A summary listing of Faculty activities at colleges around the nation
Cambodian ceramist Yary Livan, an adjunct professor of art at Middlesex Community College (Mass.), has been awarded a 2015 National Endowment for the Arts National Heritage Fellowship, the nation’s highest honor in the folk and traditional arts. Trained at the Royal University of Fine Arts in Phnom Penh, Livan now lives in Lowell, Mass., and joined the Middlesex faculty in 2012. He is believed to be one of the few ceramists to survive Cambodia’s brutal Pol Potera genocide and the only known to be living in the U.S. Livan helped build a smokeless, woodfired kiln in Lowell National Historical Park, which he uses to share traditional Cambodian techniques as part of MCC ceramics courses and the national park’s public programs. Since coming to the U.S. in 2001, Livan has also participated as an artist-in-residence at Harvard University, and taught at Youth-Art-In-Action, an after-school/summer program for urban youth at the School of the Museum of Fine Arts Boston. He received a 2012 Massachusetts Cultural Council Artist Fellowship.
U.S. Sen. Bob Casey, D- Pa., has selected Charline and Marcell Rowland as 2015 Angels in Adoption™ awardees for their outstanding advocacy of adoption and foster care issues. Charline, an adjunct reading instructor at Community College of Allegheny County South Campus, and Marcell were honored by the Congressional Coalition on Adoption Institute, which manages the Angels in Adoption program, at an awards ceremony and gala in Washington, D.C. The Angels in Adoption program is CCAI’s signature public awareness campaign and provides an opportunity for all members of the U.S. Congress to honor the good work of their constituents who have enriched the lives of foster children and orphans in the U.S. and abroad. In July 2015, the couple adopted three young brothers, ages 7, 5 and 4, who had been in their foster care since 2012. The couple was honored for their efforts to ensure that the siblings, some of whom have special needs, would grow up together in a protective and loving environment.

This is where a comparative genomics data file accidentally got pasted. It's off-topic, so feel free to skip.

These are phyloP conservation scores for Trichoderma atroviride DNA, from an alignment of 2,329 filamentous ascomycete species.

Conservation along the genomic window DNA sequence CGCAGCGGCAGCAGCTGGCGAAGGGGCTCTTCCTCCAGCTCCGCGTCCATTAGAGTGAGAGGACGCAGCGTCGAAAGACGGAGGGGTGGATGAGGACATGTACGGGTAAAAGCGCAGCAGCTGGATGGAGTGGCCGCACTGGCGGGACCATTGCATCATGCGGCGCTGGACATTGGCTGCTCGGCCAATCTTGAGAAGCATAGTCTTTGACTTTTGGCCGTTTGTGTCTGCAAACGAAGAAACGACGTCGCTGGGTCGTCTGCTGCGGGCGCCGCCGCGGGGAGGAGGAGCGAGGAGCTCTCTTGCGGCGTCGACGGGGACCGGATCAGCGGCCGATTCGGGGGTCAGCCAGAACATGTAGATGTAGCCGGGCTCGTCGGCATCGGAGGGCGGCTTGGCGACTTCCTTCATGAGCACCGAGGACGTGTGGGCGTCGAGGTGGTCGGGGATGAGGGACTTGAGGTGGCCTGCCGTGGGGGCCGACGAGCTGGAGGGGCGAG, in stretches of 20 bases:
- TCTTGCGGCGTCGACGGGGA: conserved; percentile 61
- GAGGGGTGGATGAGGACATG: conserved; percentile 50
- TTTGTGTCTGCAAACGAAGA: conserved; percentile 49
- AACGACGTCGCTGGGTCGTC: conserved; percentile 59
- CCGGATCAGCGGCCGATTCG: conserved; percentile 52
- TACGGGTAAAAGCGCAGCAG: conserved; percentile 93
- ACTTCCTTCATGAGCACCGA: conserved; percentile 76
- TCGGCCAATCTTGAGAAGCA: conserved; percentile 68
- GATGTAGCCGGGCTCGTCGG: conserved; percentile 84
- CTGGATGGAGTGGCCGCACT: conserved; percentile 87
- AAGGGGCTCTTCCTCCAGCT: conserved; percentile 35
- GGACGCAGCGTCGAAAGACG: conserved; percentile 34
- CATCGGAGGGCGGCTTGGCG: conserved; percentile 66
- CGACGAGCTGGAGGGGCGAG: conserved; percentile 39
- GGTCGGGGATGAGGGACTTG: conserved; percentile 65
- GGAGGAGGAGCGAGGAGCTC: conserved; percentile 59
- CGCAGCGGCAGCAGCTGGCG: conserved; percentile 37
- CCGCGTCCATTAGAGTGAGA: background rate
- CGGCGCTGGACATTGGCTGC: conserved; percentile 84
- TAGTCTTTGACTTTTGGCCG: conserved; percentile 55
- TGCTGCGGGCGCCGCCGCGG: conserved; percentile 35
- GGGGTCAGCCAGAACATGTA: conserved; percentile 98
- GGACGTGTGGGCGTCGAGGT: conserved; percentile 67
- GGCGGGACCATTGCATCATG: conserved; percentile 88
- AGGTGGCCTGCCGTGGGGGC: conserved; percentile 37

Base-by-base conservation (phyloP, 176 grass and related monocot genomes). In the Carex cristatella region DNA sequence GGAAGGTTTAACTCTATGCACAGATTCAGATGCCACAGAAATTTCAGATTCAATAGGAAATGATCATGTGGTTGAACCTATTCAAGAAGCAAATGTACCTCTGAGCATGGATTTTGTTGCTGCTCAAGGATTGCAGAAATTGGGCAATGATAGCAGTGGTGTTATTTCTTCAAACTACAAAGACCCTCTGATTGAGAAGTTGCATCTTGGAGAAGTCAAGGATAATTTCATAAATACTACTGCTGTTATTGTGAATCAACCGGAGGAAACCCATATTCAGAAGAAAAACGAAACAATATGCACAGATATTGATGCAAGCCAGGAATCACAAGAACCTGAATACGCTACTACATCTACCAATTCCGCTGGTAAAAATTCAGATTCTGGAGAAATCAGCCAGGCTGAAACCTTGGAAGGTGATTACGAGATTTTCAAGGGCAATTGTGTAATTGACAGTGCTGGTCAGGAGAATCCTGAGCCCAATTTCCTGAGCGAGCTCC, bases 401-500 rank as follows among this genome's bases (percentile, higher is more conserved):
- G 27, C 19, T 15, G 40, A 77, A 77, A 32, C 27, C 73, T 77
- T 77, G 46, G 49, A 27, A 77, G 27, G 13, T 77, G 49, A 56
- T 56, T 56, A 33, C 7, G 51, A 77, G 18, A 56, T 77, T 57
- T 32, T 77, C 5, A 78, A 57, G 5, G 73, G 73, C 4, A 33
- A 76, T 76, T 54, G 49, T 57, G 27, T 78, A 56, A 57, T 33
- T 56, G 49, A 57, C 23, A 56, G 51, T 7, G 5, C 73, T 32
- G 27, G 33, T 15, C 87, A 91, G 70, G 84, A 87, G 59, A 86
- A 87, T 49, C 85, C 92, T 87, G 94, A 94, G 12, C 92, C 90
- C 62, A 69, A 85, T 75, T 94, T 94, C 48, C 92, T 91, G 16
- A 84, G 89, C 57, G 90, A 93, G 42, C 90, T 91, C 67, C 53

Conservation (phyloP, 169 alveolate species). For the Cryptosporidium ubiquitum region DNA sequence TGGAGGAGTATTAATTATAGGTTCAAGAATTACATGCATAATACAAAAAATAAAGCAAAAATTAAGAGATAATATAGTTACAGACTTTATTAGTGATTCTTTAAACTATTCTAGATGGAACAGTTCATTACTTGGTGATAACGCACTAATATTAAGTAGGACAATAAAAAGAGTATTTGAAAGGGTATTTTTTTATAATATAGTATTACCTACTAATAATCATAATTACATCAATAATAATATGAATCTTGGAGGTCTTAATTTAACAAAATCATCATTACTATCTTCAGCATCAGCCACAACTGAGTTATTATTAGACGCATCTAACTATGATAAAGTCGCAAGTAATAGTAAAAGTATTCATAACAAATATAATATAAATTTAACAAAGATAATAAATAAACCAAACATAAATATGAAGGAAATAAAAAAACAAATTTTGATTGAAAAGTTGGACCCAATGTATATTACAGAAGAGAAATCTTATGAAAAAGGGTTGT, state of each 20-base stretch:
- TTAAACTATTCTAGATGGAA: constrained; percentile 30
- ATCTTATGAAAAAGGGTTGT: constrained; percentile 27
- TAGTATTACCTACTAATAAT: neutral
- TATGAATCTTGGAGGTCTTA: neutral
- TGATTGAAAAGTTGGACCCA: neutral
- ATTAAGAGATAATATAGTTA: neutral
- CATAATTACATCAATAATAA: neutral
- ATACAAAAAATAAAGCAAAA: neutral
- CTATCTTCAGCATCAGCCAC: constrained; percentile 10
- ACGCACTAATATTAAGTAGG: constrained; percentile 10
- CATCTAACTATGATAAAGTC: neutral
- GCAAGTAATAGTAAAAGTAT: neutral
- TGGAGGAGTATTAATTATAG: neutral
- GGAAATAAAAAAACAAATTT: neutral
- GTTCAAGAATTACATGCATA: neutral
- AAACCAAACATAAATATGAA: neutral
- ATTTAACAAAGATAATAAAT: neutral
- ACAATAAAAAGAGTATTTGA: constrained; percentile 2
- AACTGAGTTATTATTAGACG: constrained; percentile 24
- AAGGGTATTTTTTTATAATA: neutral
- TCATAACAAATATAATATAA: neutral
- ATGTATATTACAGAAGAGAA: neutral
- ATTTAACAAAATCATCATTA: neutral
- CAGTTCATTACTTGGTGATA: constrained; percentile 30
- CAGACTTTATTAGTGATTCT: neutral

In celebration of Moreno Valley College’s (Calif.) Silver Anniversary, the college’s music faculty held a concert in the Student Services Building. The concert featured singers Jon Lee Keenan, a tenor, and Natalie Mann, a soprano, who performed with fellow faculty members Wayne Hinton on piano, and Don Foster on clarinet. The concert is part of the college’s Music@MoVal Concert series. Titled “Liebes Lieder: Love in Song,” the concert featured faculty members who perform professionally regionally and nationally.
Foster, who has worked on a number of television and movie soundtracks, including the upcoming Star Wars production, performs regularly with the Los Angeles Opera Orchestra and the Pasadena and Santa Barbara sym phonies.
Mann has performed as a lyric soprano in Europe and Australia. In 2011 she performed in China with the South Shore Orchestra. She is the recipient of a Metropolitan Opera Encouragement Award, and she released her first commercial CD, Experience, in November 2013. Keenan and Hinton, who both hold doctoral degrees from the University of Southern California, bring German love songs of the 19th century to life. Keenan, whom the LA Times identified as “someone to watch,” performed songs by Franz Schubert.